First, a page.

While the links between good nutrition and holistic well-being are well established, A growing number of researchers are tracing specific connections between poor diet and poor mental health—including depression. It's a relationship that's getting attention from big backers, too—including a major project from the European Union, and a trial from the U.S. Dept. of Defense to boost the nutrition of former soldiers in an attempt to stem veterans' high suicide rates. Solid evidence is mounting that the high-fat, high-sodium, high-sugar diet of the fast-food crazed West is doing damage not only to our collective waistline, but also our mental health and happiness.
And the cost of this—culturally, personally, and financially—is very painful. The BBC's David Robson reports: "For [Australian researcher Felice] Jacka, a break in our love affair with fast food can't come quickly enough. According to some predictions, nearly half of all Americans will be obese by 2030 - with countries across the world following similar trends. "If we add depression to the burden of illness that results from unhealthy diet," she says, "no country can afford the cost.""
As you ponder how to promote well-being for yourself and your community, how prepared are you to encourage people toward good nutrition? The effects of diet can be far-reaching, impacting body, mind, and spirit. (And we really don't need research to convince us of that, do we?)
—Paul Pastor, after reading the BBC's "Is Fast Food Making Us Depressed?"
Art Cleverly Disguised as Information
Ours is a day of "infographics," slickly designed visuals charting out key information on topics ranging from geographical political affiliation, to American dialects, to pastors' beards. You've seen them popping up everywhere—from magazines to advertising, to that-thing-you-liked-on-Facebook. But as proof that we're looking to information to do much more than inform, I offer "Info•Rama," a small art gallery showing in Long Beach, California, that closed just before this issue mailed (sorry). The show featured a dozen beautiful, intricately designed and data-packed infographics ranging in topic from leafcutter ants to the life of Nikolai Tesla. While only a minor blip on the cultural radar, it's an interesting one—what does it say about our culture that we now look to data not only for usefulness but for beauty; not only for information, but for inspiration?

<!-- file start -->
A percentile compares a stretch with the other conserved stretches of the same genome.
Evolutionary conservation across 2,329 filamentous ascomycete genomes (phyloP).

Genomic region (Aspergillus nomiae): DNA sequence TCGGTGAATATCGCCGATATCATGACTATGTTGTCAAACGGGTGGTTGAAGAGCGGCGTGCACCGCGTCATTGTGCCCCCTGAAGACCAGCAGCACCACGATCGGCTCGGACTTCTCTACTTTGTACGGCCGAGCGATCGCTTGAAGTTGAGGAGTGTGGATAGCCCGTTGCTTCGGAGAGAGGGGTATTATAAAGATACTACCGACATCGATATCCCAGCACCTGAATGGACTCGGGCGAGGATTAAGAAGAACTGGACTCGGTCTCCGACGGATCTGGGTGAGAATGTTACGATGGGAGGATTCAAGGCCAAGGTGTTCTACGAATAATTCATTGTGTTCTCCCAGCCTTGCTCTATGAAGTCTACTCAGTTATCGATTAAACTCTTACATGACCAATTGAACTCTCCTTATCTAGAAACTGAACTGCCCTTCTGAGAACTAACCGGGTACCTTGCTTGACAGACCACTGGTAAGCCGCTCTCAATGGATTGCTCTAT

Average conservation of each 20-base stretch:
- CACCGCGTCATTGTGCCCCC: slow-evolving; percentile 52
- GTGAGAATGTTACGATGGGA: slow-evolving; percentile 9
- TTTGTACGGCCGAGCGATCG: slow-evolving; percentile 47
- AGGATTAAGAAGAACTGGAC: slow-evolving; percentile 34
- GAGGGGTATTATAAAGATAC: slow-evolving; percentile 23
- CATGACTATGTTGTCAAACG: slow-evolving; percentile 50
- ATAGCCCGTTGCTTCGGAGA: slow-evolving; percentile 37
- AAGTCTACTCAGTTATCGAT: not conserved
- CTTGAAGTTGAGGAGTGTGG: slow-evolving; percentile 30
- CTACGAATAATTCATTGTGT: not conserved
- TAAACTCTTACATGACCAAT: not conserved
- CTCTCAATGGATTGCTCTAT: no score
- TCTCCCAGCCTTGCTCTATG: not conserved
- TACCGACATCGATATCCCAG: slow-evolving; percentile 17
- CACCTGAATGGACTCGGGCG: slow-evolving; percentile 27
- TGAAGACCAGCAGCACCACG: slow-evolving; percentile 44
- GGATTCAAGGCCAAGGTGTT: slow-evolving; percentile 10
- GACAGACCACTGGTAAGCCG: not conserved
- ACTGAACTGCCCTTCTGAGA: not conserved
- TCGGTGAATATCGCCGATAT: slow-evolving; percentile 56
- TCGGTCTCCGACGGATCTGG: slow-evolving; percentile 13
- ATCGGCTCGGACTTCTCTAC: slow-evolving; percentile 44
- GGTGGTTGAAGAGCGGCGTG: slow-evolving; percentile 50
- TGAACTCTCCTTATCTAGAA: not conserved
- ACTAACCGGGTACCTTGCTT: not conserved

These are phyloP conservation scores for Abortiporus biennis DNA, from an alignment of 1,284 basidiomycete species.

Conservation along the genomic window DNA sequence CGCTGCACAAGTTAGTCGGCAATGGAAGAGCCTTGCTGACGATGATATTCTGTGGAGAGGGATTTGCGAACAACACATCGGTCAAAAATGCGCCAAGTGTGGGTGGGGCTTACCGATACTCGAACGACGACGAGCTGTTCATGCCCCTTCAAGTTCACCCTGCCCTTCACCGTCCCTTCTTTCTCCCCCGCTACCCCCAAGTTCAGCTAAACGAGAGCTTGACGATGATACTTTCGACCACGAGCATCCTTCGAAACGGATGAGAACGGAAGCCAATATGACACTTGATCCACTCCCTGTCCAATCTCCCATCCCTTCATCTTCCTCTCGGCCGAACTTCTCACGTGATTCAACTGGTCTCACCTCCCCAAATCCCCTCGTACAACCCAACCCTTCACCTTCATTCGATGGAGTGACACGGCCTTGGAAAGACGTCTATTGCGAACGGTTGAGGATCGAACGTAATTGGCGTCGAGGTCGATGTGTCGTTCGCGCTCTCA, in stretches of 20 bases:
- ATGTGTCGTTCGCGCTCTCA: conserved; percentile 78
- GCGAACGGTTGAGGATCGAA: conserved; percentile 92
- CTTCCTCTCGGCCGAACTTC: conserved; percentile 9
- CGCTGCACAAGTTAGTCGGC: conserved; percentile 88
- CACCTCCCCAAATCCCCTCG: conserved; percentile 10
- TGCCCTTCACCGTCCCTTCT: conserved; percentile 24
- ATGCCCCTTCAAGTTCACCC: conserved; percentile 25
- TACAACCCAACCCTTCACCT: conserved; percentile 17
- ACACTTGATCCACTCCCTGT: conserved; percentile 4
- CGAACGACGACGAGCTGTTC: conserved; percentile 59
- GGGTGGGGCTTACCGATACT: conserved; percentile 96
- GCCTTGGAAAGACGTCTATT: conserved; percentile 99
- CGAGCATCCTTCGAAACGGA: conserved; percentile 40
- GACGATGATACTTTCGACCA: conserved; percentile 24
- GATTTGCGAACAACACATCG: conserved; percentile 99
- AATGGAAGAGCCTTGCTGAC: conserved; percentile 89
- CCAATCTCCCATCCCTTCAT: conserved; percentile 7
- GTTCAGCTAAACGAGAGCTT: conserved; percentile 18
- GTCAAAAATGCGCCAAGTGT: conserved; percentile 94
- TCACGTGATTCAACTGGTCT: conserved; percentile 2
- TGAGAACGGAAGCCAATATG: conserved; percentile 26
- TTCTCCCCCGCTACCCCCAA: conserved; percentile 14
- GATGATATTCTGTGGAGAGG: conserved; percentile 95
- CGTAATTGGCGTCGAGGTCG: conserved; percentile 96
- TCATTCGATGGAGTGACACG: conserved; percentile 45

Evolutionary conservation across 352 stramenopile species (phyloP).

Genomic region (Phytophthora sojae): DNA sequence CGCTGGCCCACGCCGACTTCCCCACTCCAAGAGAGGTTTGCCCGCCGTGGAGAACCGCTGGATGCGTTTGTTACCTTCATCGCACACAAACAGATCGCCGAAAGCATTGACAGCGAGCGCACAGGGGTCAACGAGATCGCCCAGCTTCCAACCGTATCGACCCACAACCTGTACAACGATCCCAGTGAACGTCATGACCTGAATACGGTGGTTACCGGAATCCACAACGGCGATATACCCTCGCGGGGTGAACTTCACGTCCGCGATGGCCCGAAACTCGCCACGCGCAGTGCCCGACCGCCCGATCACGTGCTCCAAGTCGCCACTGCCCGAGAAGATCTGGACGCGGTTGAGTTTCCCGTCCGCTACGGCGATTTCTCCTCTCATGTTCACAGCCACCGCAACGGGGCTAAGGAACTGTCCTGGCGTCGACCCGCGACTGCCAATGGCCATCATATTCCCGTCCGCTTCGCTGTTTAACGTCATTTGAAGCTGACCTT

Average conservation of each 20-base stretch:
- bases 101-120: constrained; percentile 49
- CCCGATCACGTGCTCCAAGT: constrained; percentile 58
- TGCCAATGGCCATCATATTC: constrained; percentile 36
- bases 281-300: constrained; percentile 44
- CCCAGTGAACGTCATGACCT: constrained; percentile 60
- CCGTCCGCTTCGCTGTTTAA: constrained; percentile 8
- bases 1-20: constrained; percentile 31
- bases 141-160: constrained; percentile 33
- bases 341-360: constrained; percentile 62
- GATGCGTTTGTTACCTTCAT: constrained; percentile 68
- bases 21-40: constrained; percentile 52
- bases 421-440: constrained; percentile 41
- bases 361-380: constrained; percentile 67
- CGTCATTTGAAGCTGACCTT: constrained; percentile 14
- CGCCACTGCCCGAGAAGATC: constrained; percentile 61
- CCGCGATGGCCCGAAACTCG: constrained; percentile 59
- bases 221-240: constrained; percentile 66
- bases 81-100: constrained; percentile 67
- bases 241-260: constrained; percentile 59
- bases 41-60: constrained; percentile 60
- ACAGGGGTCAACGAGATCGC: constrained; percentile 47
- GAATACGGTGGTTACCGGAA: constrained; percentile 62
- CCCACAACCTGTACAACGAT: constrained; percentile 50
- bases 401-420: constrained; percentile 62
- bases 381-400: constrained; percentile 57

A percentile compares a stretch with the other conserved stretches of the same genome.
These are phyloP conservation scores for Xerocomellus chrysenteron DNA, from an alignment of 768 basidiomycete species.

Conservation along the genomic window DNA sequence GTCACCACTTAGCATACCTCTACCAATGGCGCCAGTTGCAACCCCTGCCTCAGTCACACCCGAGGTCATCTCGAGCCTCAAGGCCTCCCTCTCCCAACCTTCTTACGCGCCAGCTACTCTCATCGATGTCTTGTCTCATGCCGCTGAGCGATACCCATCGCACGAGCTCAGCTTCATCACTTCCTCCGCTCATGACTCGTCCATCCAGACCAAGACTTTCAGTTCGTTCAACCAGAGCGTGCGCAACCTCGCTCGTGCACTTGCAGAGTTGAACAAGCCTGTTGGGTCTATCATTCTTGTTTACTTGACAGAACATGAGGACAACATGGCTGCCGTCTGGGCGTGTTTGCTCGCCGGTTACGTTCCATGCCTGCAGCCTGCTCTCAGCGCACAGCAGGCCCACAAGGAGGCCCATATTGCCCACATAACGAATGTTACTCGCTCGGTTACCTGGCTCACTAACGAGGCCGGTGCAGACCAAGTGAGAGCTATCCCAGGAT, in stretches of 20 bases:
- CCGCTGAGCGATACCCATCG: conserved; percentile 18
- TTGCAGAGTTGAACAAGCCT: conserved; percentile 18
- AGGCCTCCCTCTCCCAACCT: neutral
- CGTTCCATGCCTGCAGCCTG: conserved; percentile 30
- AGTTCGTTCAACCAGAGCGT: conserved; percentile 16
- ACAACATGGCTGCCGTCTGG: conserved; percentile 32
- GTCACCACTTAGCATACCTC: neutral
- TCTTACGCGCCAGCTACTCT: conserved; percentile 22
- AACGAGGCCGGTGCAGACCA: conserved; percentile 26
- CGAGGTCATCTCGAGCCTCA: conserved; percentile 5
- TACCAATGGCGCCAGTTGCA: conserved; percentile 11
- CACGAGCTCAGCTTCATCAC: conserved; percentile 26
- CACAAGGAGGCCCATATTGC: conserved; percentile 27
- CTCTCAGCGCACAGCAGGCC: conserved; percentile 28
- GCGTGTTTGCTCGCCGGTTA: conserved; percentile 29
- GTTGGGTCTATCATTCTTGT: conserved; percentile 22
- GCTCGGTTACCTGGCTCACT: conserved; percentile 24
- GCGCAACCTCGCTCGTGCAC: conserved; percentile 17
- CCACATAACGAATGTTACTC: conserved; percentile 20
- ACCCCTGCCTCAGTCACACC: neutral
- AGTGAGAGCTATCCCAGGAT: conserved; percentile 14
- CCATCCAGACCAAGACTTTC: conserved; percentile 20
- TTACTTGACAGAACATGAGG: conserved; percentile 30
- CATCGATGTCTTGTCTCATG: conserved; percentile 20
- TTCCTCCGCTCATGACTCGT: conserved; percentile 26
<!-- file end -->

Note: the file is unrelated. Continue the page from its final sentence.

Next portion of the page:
A break from generations before, we live in an age of big data on small screens, a day of the sharp image and slick, constant input. Love it? Hate it? Either way, it's shaping our imaginations, and inspiring a generation to create in a world of constantly visible facts.
Let's just not neglect formation in favor of information.
—Paul Pastor, after reading "Art in the Infographic Age" at BoingBoing.net.
5 Ways Churches Can Respond to the Unaccompanied Children Crisis
What can churches do to respond to the unaccompanied children immigration crisis at the U.S./Mexico border? Here are five practical ways forward from Matthew Soerens, the Field Director for the Evangelical Immigration Table and the U.S. Church Training Specialist at World Relief.
In the past months, tens of thousands of children and teenagers have arrived at the U.S./Mexico border unaccompanied, most of them coming from Honduras, Guatemala, and El Salvador. Many have fled the horrific levels of violence in these Central American countries, much of it perpetrated with impunity by criminal gangs. Many have been recruited by human smuggling operations, which prey upon these young people's vulnerability. Many already have parents or other family members in the United States with whom they hope to be reunited. Whatever the factors that inform their decision to leave—and despite the tragedy that some die along the perilous journey across Mexico, which many undertake atop freight trains—nearly 60,000 unaccompanied children have arrived already this fiscal year, (though July saw a marked drop in the numbers of kids arriving).